where the outer parenthesized substructure is the PNA monomer.

In this structure, the nucleobase B is separated from the backbone N by three bonds, and the points of attachment of the side chains are separated by six bonds. The nucleobase may be any of the bases included in the nucleotides discussed in connection with oligonucleotide libraries. The bases of nucleotides A, G, T, C and U are preferred.

A PNA oligomer may further comprise one or more amino acid residues, especially glycine and proline.

One can readily envision related molecules in which (1) the —COCH2- linker is replaced by another linker, especially one composed of two small divalent linkers as defined previously, (2) a side chain is attached to one of the three main chain carbons not participating in the peptide bond (either instead or in addition to the side chain attached to the N of the classic PNA); and/or (3) the peptide bonds are replaced by pseudopeptide bonds as disclosed previously in the context of peptoids.

PNA oligomer libraries have been made; see e.g. Cook, U.S. Pat. No. 6,204,326.

Small Organic Compound Library

The small organic compound library (“compound library”, for short) is a combinatorial library whose members are suitable for use as drugs if, indeed, they have the ability to mediate a biological activity of the target protein.

Peptides have certain disadvantages as drugs. These include susceptibility to degradation by serum proteases, and difficulty in penetrating cell membranes. Preferably, all or most of the compounds of the compound library avoid, or at least do not suffer to the same degree, one or more of the pharmaceutical disadvantages of peptides.

In designing a compound library, it is helpful to bear in mind the methods of molecular modification typically used to obtain new drugs. Three basic kinds of modification may be identified: disjunction, in which a lead drug is simplified to identify its component pharmacophoric moieties; conjunction, in which two or more known pharmacophoric moieties, which may be the same or different, are associated, covalently or noncovalently, to form a new drug; and alteration, in which one moiety is replaced by another which may be similar or different, but which is not in effect a disjunction or conjunction. The use of the terms “disjunction”, “conjunction” and “alteration” is intended only to connote the structural relationship of the end product to the original leads, and not how the new drugs are actually synthesized, although it is possible that the two are the same.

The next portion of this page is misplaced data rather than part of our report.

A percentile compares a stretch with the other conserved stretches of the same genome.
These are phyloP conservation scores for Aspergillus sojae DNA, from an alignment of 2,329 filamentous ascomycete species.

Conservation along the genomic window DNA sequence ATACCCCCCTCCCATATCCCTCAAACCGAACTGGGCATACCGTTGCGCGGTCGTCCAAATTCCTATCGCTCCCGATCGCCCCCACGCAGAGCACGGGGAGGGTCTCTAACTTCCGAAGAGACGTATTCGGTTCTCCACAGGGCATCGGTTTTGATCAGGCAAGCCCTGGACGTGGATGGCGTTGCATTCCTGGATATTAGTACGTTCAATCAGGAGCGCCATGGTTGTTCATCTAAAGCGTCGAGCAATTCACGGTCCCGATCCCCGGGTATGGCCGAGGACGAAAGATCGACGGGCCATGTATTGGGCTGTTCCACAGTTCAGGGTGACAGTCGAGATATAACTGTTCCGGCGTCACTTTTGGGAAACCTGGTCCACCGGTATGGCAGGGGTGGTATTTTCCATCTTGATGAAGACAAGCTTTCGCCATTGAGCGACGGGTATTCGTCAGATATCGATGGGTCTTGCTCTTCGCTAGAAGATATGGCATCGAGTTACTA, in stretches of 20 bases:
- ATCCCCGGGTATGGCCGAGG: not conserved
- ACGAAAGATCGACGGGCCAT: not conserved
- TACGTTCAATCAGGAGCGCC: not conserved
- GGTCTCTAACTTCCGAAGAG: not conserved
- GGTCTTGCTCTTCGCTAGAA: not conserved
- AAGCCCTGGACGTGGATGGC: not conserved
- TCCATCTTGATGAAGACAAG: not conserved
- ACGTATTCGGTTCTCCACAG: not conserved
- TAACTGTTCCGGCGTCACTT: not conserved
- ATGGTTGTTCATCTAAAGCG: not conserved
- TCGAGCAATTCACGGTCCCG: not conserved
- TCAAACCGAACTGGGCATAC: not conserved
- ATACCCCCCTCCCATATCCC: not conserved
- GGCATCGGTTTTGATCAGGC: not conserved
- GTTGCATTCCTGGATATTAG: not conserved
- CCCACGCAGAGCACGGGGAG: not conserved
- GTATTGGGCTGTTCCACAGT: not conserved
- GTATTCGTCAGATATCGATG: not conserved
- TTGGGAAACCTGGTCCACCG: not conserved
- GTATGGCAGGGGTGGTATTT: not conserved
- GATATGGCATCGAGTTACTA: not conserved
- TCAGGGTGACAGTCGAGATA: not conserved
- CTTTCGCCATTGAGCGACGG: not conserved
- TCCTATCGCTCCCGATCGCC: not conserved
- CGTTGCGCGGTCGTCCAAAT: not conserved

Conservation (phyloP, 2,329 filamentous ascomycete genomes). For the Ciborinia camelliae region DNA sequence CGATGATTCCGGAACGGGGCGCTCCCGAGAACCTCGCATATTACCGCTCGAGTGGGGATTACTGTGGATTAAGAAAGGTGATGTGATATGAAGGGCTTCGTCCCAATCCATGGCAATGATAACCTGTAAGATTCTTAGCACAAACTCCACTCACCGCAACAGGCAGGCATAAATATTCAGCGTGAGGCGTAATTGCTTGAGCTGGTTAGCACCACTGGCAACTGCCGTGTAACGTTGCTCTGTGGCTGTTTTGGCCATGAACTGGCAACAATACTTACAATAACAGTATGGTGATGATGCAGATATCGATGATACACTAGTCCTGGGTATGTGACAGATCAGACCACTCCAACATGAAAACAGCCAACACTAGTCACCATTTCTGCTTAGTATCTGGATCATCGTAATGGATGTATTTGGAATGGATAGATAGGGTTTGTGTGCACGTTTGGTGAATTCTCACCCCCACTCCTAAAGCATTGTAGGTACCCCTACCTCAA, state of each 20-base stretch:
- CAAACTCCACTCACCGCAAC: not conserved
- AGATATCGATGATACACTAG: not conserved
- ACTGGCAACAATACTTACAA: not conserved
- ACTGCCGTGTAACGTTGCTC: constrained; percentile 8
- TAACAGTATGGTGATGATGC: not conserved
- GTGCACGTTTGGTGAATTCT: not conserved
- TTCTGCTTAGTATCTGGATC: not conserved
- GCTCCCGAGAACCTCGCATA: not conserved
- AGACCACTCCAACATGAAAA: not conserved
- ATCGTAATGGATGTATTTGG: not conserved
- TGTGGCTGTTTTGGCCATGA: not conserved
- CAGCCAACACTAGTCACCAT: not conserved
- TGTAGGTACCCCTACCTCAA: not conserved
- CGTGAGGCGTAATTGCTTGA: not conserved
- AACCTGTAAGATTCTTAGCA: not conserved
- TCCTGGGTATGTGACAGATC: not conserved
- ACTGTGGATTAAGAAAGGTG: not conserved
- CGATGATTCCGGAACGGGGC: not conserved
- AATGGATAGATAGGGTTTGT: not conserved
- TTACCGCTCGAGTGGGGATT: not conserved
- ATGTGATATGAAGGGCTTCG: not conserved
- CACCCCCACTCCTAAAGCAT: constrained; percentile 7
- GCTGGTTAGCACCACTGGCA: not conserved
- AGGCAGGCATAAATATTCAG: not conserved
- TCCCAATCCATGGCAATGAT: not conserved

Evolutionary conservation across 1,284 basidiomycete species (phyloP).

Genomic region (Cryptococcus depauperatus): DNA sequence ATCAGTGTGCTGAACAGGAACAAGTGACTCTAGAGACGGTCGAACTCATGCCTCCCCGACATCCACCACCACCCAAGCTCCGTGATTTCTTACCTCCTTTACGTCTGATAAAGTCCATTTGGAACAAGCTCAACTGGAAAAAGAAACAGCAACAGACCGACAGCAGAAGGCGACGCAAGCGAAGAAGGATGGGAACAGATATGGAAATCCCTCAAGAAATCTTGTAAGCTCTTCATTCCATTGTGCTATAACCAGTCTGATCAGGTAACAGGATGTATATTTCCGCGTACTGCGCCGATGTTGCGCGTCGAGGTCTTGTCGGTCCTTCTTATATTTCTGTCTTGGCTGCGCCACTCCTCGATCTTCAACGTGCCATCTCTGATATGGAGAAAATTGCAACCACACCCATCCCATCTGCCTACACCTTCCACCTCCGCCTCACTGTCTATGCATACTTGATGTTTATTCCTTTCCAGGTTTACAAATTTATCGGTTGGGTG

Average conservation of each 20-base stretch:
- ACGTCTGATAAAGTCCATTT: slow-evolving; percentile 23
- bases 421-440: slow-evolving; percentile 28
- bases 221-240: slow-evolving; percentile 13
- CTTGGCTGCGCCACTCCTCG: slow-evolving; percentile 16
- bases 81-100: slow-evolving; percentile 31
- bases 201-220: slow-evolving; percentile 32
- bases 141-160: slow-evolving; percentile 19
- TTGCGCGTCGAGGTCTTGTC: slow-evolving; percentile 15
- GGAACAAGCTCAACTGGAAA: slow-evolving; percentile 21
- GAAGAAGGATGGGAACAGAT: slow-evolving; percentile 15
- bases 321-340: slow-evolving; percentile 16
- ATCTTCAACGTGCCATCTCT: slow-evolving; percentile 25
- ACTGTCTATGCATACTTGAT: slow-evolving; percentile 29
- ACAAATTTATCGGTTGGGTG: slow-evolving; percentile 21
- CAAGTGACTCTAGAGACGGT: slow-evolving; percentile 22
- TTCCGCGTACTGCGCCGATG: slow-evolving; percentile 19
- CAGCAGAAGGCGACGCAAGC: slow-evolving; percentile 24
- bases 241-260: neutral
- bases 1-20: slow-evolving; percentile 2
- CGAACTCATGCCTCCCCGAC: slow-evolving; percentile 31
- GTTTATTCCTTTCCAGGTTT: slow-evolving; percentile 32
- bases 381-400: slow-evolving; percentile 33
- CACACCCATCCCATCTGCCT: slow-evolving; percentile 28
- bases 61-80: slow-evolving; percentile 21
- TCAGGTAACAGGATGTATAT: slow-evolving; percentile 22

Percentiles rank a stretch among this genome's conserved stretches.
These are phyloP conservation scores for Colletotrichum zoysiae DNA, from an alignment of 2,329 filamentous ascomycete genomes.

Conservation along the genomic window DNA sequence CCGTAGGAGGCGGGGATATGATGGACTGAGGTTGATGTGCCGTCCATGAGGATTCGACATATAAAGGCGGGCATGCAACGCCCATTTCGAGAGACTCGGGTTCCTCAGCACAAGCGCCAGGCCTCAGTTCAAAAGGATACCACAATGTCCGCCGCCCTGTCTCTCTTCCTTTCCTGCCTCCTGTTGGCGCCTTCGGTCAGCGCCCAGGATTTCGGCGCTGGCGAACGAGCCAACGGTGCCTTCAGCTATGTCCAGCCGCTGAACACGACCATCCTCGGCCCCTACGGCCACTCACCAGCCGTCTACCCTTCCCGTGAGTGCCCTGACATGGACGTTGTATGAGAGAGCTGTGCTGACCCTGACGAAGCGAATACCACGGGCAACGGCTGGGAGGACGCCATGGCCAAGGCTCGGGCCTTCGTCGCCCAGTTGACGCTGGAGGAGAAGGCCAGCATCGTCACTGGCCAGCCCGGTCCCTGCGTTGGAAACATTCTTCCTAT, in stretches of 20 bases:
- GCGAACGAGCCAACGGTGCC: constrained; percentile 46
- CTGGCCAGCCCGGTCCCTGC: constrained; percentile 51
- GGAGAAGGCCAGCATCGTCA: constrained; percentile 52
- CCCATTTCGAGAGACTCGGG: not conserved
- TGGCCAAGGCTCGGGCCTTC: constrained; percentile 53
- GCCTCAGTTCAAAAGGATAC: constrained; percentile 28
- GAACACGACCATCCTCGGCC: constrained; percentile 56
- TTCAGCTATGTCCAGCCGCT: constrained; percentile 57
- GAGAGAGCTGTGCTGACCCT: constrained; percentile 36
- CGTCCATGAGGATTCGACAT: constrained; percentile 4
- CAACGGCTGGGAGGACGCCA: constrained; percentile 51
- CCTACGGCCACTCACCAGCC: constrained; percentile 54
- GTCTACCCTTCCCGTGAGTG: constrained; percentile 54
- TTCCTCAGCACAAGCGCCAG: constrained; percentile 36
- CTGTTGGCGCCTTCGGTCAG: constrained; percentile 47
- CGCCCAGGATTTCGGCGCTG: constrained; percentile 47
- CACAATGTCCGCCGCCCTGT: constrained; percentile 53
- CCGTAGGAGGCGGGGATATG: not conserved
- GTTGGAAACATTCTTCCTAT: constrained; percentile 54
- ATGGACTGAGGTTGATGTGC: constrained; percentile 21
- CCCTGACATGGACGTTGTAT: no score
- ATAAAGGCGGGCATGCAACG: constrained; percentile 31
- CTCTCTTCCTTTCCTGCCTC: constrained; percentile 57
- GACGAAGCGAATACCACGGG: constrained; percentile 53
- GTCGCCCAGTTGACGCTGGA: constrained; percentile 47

The process of disjunction is illustrated by the evolution of neostigmine (1931) and edrophonium (1952) from physostigmine (1925). Subsequent conjunction is illustrated by demecarium (1956) and ambenonium (1956).

Alterations may modify the size, polarity, or electron distribution of an original moiety. Alterations include ring closing or opening, formation of lower or higher homologues, introduction or saturation of double bonds, introduction of optically active centers, introduction, removal or replacement of bulky groups, isosteric or bioisosteric substitution, changes in the position or orientation of a group, introduction of alkylating groups, and introduction, removal or replacement of groups with a view toward inhibiting or promoting inductive (electrostatic) or conjugative (resonance) effects.

Thus, the substituents may include electron acceptors and/or electron donors. Typical electron donors (+I) include —CH3, —CH2R, —CHR2, —CR3 and —COO−. Typical electron acceptors (—I) include —NH3+, —NR3+, —NO2, —CN, —COOH, —COOR, —CHO, —COR, —COR, —F, —Cl, —Br, —OH, —OR, —SH, —SR, —CH═CH2, —CR═CR2, and —C═CH.

The substituents may also include those which increase or decrease electronic density in conjugated systems. The former (+R) groups include —CH3, —CR3, —F, —Cl, —Br, —I, —OH, —OR, —OCOR, —SH, —SR, —NH2, —NR2, and —NHCOR. The later (—R) groups include —NO2, —CN, —CHC, —COR, —COOH, —COOR, —CONH2, —SO2R and —CF3.

Synthetically speaking, the modifications may be achieved by a variety of unit processes, including nucleophilic and electrophilic substitution, reduction and oxidation, addition elimination, double bond cleavage, and cyclization.

For the purpose of constructing a library, a compound, or a family of compounds, having one or more pharmacological activities (which need not be related to the known or suspected activities of the target protein), may be disjoined into two or more known or potential pharmacophoric moieties. Analogues of each of these moieties may be identified, and mixtures of these analogues reacted so as to reassemble compounds which have some similarity to the original lead compound. It is not necessary that all members of the library possess moieties analogous to all of the moieties of the lead compound.